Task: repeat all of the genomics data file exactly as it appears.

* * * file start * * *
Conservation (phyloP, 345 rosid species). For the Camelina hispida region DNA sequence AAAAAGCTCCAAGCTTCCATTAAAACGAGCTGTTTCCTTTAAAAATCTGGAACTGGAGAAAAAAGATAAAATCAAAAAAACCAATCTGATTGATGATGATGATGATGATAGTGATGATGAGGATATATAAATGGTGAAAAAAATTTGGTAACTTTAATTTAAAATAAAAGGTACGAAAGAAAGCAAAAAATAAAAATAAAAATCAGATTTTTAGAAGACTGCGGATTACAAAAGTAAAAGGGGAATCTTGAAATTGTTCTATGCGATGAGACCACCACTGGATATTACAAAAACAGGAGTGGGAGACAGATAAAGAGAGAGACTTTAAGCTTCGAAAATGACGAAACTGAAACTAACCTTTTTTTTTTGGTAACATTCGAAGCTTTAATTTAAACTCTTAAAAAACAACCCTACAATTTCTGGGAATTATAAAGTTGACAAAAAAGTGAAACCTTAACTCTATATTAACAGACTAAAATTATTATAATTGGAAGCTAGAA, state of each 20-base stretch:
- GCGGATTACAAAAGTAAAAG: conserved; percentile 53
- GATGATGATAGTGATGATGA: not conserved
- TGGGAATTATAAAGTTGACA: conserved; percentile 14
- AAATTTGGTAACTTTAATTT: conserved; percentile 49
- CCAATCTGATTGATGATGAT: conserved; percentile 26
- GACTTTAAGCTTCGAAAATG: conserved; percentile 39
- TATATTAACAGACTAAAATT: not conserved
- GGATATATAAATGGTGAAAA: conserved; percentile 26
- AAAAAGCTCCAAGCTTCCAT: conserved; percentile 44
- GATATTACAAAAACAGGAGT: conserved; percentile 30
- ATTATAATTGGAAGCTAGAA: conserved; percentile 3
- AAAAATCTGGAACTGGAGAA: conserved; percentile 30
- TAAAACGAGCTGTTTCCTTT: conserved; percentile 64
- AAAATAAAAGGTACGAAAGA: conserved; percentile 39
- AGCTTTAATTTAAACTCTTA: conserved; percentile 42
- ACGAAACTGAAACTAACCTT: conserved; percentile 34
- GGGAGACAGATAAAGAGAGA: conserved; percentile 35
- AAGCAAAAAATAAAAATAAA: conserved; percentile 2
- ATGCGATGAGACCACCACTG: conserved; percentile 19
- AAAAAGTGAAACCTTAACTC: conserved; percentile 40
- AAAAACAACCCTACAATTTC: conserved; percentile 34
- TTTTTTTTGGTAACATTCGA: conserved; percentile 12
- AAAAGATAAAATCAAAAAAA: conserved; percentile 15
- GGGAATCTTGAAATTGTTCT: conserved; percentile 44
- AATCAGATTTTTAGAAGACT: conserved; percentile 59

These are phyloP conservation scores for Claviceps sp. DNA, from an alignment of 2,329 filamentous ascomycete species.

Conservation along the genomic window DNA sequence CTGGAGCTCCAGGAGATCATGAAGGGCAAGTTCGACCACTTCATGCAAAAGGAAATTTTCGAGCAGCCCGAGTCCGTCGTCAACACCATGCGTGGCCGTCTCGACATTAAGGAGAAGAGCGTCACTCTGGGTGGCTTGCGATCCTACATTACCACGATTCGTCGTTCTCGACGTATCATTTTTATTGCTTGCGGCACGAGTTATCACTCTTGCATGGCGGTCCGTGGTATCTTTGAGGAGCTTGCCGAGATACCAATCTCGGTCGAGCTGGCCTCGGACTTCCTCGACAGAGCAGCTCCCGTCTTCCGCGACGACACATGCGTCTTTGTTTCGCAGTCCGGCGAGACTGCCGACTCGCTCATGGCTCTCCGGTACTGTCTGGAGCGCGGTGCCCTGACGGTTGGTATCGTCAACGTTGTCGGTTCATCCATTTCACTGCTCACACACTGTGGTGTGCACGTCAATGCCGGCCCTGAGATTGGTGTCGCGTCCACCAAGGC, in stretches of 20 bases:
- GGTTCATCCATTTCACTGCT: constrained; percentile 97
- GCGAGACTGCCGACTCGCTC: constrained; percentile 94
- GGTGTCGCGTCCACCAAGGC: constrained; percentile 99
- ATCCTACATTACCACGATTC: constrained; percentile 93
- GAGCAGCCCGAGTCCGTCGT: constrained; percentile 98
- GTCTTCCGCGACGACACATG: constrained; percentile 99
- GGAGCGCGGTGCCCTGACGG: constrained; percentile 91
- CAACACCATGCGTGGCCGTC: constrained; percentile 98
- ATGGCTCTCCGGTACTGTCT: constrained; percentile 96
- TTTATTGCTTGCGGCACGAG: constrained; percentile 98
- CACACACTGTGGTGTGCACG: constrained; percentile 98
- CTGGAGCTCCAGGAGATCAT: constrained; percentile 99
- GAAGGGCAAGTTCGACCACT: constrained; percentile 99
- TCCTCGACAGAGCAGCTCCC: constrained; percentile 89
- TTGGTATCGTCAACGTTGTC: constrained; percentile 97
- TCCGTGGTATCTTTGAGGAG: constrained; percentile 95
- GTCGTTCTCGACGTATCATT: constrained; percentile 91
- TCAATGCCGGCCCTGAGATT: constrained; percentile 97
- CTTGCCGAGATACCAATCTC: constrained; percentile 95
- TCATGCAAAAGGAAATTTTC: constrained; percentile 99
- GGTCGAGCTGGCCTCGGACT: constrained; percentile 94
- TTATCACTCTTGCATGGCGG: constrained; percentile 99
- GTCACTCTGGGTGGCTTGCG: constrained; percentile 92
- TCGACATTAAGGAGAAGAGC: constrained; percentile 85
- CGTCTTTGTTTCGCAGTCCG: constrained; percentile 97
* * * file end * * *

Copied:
Conservation (phyloP, 345 rosid species). For the Camelina hispida region DNA sequence AAAAAGCTCCAAGCTTCCATTAAAACGAGCTGTTTCCTTTAAAAATCTGGAACTGGAGAAAAAAGATAAAATCAAAAAAACCAATCTGATTGATGATGATGATGATGATAGTGATGATGAGGATATATAAATGGTGAAAAAAATTTGGTAACTTTAATTTAAAATAAAAGGTACGAAAGAAAGCAAAAAATAAAAATAAAAATCAGATTTTTAGAAGACTGCGGATTACAAAAGTAAAAGGGGAATCTTGAAATTGTTCTATGCGATGAGACCACCACTGGATATTACAAAAACAGGAGTGGGAGACAGATAAAGAGAGAGACTTTAAGCTTCGAAAATGACGAAACTGAAACTAACCTTTTTTTTTTGGTAACATTCGAAGCTTTAATTTAAACTCTTAAAAAACAACCCTACAATTTCTGGGAATTATAAAGTTGACAAAAAAGTGAAACCTTAACTCTATATTAACAGACTAAAATTATTATAATTGGAAGCTAGAA, state of each 20-base stretch:
- GCGGATTACAAAAGTAAAAG: conserved; percentile 53
- GATGATGATAGTGATGATGA: not conserved
- TGGGAATTATAAAGTTGACA: conserved; percentile 14
- AAATTTGGTAACTTTAATTT: conserved; percentile 49
- CCAATCTGATTGATGATGAT: conserved; percentile 26
- GACTTTAAGCTTCGAAAATG: conserved; percentile 39
- TATATTAACAGACTAAAATT: not conserved
- GGATATATAAATGGTGAAAA: conserved; percentile 26
- AAAAAGCTCCAAGCTTCCAT: conserved; percentile 44
- GATATTACAAAAACAGGAGT: conserved; percentile 30
- ATTATAATTGGAAGCTAGAA: conserved; percentile 3
- AAAAATCTGGAACTGGAGAA: conserved; percentile 30
- TAAAACGAGCTGTTTCCTTT: conserved; percentile 64
- AAAATAAAAGGTACGAAAGA: conserved; percentile 39
- AGCTTTAATTTAAACTCTTA: conserved; percentile 42
- ACGAAACTGAAACTAACCTT: conserved; percentile 34
- GGGAGACAGATAAAGAGAGA: conserved; percentile 35
- AAGCAAAAAATAAAAATAAA: conserved; percentile 2
- ATGCGATGAGACCACCACTG: conserved; percentile 19
- AAAAAGTGAAACCTTAACTC: conserved; percentile 40
- AAAAACAACCCTACAATTTC: conserved; percentile 34
- TTTTTTTTGGTAACATTCGA: conserved; percentile 12
- AAAAGATAAAATCAAAAAAA: conserved; percentile 15
- GGGAATCTTGAAATTGTTCT: conserved; percentile 44
- AATCAGATTTTTAGAAGACT: conserved; percentile 59

These are phyloP conservation scores for Claviceps sp. DNA, from an alignment of 2,329 filamentous ascomycete species.

Conservation along the genomic window DNA sequence CTGGAGCTCCAGGAGATCATGAAGGGCAAGTTCGACCACTTCATGCAAAAGGAAATTTTCGAGCAGCCCGAGTCCGTCGTCAACACCATGCGTGGCCGTCTCGACATTAAGGAGAAGAGCGTCACTCTGGGTGGCTTGCGATCCTACATTACCACGATTCGTCGTTCTCGACGTATCATTTTTATTGCTTGCGGCACGAGTTATCACTCTTGCATGGCGGTCCGTGGTATCTTTGAGGAGCTTGCCGAGATACCAATCTCGGTCGAGCTGGCCTCGGACTTCCTCGACAGAGCAGCTCCCGTCTTCCGCGACGACACATGCGTCTTTGTTTCGCAGTCCGGCGAGACTGCCGACTCGCTCATGGCTCTCCGGTACTGTCTGGAGCGCGGTGCCCTGACGGTTGGTATCGTCAACGTTGTCGGTTCATCCATTTCACTGCTCACACACTGTGGTGTGCACGTCAATGCCGGCCCTGAGATTGGTGTCGCGTCCACCAAGGC, in stretches of 20 bases:
- GGTTCATCCATTTCACTGCT: constrained; percentile 97
- GCGAGACTGCCGACTCGCTC: constrained; percentile 94
- GGTGTCGCGTCCACCAAGGC: constrained; percentile 99
- ATCCTACATTACCACGATTC: constrained; percentile 93
- GAGCAGCCCGAGTCCGTCGT: constrained; percentile 98
- GTCTTCCGCGACGACACATG: constrained; percentile 99
- GGAGCGCGGTGCCCTGACGG: constrained; percentile 91
- CAACACCATGCGTGGCCGTC: constrained; percentile 98
- ATGGCTCTCCGGTACTGTCT: constrained; percentile 96
- TTTATTGCTTGCGGCACGAG: constrained; percentile 98
- CACACACTGTGGTGTGCACG: constrained; percentile 98
- CTGGAGCTCCAGGAGATCAT: constrained; percentile 99
- GAAGGGCAAGTTCGACCACT: constrained; percentile 99
- TCCTCGACAGAGCAGCTCCC: constrained; percentile 89
- TTGGTATCGTCAACGTTGTC: constrained; percentile 97
- TCCGTGGTATCTTTGAGGAG: constrained; percentile 95
- GTCGTTCTCGACGTATCATT: constrained; percentile 91
- TCAATGCCGGCCCTGAGATT: constrained; percentile 97
- CTTGCCGAGATACCAATCTC: constrained; percentile 95
- TCATGCAAAAGGAAATTTTC: constrained; percentile 99
- GGTCGAGCTGGCCTCGGACT: constrained; percentile 94
- TTATCACTCTTGCATGGCGG: constrained; percentile 99
- GTCACTCTGGGTGGCTTGCG: constrained; percentile 92
- TCGACATTAAGGAGAAGAGC: constrained; percentile 85
- CGTCTTTGTTTCGCAGTCCG: constrained; percentile 97